Three steps to making learning in organisations more social, experiential and thus effective, from @larshyland

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This experiential divide is beginning to create real tensions, as employees look for and find ways to circumvent sanctioned communication channels. Many of these are social tools (such as Twitter, Facebook, Linkedin) and the very fact that these are being proactively searched out and used suggests that organisations are missing out on huge productivity benefits.
“We’ve actually got to bring back real creativity and find a way of nurturing that in the education process. In the age of Google the notion of having to cram all these little brains with facts is bonkers. What’s needed is to build skills like how do you stimulate people to ask the right questions? How do you stimulate people to have a meaningful conversation? To think critically? What are the lenses you give people to think about the world?”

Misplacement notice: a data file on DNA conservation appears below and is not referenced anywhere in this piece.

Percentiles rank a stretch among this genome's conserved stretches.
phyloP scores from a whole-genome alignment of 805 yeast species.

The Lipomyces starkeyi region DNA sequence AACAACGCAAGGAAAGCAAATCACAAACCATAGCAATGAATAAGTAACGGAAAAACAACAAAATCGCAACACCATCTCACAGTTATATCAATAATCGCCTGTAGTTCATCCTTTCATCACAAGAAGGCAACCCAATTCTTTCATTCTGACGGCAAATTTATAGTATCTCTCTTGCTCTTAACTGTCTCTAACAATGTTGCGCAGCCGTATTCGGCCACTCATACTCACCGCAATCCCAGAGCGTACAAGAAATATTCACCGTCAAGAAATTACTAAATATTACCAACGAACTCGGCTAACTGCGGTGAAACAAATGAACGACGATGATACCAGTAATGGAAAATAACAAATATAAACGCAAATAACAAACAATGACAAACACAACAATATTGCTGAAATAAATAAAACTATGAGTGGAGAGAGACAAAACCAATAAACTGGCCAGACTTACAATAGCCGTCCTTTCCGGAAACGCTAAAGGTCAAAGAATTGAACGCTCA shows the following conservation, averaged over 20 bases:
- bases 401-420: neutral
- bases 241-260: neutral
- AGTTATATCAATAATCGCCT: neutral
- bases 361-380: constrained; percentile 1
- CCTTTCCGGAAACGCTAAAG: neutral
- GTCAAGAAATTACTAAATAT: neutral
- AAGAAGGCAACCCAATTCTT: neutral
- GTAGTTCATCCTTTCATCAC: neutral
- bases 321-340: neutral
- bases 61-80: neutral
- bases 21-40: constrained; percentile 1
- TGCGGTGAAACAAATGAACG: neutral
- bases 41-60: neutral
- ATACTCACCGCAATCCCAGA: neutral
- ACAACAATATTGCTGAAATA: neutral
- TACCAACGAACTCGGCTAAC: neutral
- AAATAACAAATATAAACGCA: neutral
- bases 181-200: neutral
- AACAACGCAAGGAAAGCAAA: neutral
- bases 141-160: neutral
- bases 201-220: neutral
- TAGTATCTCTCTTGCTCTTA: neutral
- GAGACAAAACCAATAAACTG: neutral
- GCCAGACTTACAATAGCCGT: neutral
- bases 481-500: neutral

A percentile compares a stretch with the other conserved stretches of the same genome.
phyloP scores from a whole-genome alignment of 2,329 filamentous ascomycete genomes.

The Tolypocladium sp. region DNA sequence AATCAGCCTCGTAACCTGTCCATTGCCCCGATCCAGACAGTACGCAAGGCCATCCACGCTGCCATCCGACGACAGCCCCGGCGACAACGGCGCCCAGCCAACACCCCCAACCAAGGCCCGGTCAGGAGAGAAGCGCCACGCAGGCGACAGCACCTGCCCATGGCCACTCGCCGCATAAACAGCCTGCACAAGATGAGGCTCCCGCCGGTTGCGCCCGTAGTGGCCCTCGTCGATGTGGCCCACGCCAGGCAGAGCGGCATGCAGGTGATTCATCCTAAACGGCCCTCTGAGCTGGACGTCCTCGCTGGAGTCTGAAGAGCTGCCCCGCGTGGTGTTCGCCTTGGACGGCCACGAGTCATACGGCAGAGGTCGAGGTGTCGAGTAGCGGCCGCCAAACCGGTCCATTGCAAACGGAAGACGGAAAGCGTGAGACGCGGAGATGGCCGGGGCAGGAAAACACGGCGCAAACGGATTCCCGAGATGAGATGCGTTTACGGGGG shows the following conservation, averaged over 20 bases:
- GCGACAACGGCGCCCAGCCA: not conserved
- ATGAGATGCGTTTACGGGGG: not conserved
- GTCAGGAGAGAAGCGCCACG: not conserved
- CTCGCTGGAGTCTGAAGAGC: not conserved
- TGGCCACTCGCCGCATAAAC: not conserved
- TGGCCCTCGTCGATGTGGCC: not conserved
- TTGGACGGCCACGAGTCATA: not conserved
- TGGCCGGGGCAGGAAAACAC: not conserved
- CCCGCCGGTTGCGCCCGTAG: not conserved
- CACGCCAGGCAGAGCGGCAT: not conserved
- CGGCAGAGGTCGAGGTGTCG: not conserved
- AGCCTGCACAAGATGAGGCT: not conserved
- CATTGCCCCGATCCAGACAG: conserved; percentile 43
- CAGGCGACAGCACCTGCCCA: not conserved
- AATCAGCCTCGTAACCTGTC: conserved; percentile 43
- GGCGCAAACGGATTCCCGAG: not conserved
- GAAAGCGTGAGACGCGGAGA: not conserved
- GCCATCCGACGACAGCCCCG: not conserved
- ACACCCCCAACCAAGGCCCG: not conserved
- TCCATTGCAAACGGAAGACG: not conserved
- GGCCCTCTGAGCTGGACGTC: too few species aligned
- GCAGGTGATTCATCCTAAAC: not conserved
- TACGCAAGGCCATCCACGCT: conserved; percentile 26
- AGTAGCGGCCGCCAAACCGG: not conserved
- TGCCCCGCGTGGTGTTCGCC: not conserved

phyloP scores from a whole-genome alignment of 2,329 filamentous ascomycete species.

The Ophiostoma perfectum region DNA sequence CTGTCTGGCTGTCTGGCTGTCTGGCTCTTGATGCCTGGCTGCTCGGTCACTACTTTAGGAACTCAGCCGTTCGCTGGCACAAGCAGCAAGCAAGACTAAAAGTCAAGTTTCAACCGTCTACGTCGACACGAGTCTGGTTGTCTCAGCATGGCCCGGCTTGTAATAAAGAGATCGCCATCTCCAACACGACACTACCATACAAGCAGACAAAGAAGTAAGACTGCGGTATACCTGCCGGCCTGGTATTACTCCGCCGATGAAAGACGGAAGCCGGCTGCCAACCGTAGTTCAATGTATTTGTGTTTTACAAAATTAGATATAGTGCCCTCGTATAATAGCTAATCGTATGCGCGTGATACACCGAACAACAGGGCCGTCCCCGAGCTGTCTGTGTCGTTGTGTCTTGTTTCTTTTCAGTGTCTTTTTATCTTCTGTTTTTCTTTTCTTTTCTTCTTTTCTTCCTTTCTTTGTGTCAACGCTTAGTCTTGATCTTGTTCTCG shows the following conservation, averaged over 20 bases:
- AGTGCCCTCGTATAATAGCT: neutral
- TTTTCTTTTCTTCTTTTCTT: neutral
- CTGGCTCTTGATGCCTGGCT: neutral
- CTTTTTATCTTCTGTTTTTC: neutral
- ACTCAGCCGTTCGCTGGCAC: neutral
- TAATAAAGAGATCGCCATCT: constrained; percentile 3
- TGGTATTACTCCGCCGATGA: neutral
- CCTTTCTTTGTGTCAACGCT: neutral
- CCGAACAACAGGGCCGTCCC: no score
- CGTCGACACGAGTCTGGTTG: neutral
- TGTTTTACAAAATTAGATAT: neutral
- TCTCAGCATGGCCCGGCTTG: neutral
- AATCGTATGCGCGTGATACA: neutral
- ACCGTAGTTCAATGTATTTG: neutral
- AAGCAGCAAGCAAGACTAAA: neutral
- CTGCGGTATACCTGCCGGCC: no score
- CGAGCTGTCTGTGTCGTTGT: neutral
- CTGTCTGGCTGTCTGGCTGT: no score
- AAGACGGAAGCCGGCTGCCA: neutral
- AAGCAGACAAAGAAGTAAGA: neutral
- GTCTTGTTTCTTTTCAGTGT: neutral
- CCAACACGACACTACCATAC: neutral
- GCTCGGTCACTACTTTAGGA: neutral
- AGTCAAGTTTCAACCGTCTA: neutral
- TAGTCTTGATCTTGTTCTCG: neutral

These are big questions, and are just as valid to consider within organisations, teams and across your own professional network, as it is on a societal level. Consequently, as learning professionals we need to be mindful of what behaviours social media can catalyse within our own domains of influence, and determine what these mean for how we design learning experiences going forward. A more specific example is Jove ( an online Journal of Visualised Experiments aimed at the scientific community. It uses videos to show in detail the method and results of experiments. This sharing is rapidly accelerating innovation as there is less duplication of effort and the community builds on each others efforts in a healthily collaborative, yet positively competitive basis.
So how can we foster similar virtuous circles within our own communities? Well it would be misleading to say it is easy, especially when working within a corporate culture that may have deep-seated aversions to sharing its knowledge and capabilities in a more open fashion. But here are three suggestions on how and where to begin nurturing self-learning, self-motivated communities.
Start with the new joiner experience
2) Think “campaign” not “course” in all your designs
3) Bring staff and customers together in a shared learning experienceRead more at

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